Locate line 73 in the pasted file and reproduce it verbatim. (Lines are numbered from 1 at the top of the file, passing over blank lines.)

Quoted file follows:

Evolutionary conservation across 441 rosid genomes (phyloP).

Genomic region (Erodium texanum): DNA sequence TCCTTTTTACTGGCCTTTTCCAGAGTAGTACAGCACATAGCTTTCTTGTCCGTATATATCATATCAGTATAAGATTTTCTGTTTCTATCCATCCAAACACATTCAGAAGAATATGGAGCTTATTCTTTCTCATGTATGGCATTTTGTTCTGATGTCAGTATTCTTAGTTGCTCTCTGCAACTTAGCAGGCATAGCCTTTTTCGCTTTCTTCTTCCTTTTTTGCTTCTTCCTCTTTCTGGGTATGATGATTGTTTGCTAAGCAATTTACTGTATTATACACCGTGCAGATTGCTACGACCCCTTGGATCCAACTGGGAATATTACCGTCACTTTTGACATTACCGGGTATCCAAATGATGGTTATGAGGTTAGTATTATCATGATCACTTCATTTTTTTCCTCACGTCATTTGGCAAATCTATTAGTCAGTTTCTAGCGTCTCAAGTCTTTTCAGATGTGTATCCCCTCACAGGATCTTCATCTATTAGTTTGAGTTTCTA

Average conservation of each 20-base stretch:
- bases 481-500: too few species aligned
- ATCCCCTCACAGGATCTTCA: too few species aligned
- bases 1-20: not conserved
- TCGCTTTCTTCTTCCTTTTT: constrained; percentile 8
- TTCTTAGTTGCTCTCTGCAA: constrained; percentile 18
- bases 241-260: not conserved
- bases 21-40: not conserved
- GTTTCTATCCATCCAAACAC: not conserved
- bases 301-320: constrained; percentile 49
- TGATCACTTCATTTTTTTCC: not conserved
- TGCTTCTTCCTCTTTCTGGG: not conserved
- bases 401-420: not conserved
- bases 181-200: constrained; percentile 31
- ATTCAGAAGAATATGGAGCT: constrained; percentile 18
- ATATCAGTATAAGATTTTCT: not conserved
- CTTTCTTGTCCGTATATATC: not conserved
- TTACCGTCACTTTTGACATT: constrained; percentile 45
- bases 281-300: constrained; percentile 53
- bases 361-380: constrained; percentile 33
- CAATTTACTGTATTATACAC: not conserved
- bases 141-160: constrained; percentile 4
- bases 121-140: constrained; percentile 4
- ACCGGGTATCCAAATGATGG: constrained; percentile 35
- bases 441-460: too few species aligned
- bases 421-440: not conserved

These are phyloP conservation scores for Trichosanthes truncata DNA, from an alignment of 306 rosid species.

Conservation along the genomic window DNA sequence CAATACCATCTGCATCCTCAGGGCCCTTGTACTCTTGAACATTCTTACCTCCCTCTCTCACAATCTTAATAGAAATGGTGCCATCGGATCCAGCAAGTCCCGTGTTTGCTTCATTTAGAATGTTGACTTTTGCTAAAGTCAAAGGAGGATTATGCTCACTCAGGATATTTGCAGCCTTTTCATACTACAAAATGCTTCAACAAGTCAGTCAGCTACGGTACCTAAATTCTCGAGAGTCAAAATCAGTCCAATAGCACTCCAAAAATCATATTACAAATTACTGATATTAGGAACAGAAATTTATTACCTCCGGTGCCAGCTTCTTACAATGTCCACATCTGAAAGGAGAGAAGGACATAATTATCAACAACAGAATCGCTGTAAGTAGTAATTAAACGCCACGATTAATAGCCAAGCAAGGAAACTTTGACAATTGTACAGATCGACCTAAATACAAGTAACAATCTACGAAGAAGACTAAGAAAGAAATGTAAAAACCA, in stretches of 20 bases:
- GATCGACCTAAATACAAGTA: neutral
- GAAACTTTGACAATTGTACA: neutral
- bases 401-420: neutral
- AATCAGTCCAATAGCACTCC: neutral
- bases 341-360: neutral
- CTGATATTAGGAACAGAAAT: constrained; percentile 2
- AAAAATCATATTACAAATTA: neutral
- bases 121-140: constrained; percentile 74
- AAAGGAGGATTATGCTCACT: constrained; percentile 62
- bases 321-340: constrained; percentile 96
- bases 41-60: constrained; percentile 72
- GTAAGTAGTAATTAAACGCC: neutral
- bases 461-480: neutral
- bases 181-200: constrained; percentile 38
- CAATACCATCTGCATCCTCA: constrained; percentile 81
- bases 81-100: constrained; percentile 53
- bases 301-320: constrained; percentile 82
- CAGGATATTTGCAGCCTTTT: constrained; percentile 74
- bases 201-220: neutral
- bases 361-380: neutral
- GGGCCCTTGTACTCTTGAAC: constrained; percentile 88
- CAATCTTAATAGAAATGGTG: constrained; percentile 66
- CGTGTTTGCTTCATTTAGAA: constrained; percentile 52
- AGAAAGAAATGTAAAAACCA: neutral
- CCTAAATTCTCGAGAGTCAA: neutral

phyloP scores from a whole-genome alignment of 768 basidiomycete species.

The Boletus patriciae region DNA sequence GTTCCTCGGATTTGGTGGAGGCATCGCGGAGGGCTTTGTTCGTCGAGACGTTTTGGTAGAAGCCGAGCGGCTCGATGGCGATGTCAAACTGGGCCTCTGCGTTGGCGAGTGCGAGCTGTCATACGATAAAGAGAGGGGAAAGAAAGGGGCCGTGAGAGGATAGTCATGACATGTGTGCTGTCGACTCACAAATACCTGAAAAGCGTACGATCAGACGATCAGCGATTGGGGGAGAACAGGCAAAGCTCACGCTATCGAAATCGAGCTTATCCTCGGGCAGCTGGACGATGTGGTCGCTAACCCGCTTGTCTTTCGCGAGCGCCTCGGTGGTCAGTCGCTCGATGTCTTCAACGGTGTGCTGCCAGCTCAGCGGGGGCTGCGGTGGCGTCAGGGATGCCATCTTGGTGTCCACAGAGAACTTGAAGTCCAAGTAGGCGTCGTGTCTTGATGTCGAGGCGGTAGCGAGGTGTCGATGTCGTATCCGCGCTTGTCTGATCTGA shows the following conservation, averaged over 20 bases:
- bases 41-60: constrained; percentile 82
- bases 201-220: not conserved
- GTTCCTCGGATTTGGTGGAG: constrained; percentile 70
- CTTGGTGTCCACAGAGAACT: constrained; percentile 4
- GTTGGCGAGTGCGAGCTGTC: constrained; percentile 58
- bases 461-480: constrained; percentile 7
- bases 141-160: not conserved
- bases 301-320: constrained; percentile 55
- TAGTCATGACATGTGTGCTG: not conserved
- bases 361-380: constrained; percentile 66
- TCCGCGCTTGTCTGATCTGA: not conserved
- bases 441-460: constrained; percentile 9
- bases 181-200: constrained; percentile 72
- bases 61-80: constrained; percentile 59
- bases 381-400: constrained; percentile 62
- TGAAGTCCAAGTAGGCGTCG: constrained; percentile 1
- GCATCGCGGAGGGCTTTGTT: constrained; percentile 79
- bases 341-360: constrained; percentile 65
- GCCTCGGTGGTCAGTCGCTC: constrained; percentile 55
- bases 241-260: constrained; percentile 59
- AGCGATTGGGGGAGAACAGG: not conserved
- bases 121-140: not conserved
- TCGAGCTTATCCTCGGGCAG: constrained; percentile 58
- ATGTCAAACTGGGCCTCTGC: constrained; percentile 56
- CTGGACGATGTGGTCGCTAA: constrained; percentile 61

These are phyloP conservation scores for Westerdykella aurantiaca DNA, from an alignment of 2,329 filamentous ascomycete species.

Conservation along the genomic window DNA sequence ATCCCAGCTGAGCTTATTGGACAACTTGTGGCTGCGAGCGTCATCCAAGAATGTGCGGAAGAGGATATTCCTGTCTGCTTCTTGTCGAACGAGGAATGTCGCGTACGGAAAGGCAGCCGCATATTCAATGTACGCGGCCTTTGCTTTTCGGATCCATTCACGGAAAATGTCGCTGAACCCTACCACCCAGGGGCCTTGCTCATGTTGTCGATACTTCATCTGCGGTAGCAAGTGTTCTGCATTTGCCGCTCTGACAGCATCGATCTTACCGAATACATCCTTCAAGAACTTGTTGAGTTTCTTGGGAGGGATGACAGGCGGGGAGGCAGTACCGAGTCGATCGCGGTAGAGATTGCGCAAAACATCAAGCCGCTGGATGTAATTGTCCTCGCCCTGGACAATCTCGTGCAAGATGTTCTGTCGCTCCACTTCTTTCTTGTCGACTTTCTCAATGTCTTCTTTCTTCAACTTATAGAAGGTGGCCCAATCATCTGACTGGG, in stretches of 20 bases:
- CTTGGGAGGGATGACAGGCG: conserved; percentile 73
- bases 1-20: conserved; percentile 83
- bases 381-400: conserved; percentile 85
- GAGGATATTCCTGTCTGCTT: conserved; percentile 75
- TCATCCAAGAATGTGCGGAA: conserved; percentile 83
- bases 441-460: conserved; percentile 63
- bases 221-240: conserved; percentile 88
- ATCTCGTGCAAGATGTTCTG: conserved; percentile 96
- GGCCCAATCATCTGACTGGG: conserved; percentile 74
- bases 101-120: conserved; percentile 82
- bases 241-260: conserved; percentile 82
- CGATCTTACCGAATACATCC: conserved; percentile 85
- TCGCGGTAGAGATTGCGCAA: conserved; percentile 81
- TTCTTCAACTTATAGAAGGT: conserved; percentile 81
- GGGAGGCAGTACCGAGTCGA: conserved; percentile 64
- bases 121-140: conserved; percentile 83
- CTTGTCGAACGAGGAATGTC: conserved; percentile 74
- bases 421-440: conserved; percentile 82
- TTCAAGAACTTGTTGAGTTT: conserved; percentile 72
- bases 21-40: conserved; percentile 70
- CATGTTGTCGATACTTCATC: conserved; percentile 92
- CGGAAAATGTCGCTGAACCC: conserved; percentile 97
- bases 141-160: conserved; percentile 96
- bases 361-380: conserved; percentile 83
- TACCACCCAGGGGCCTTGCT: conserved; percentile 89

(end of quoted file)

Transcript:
- TGAAGTCCAAGTAGGCGTCG: constrained; percentile 1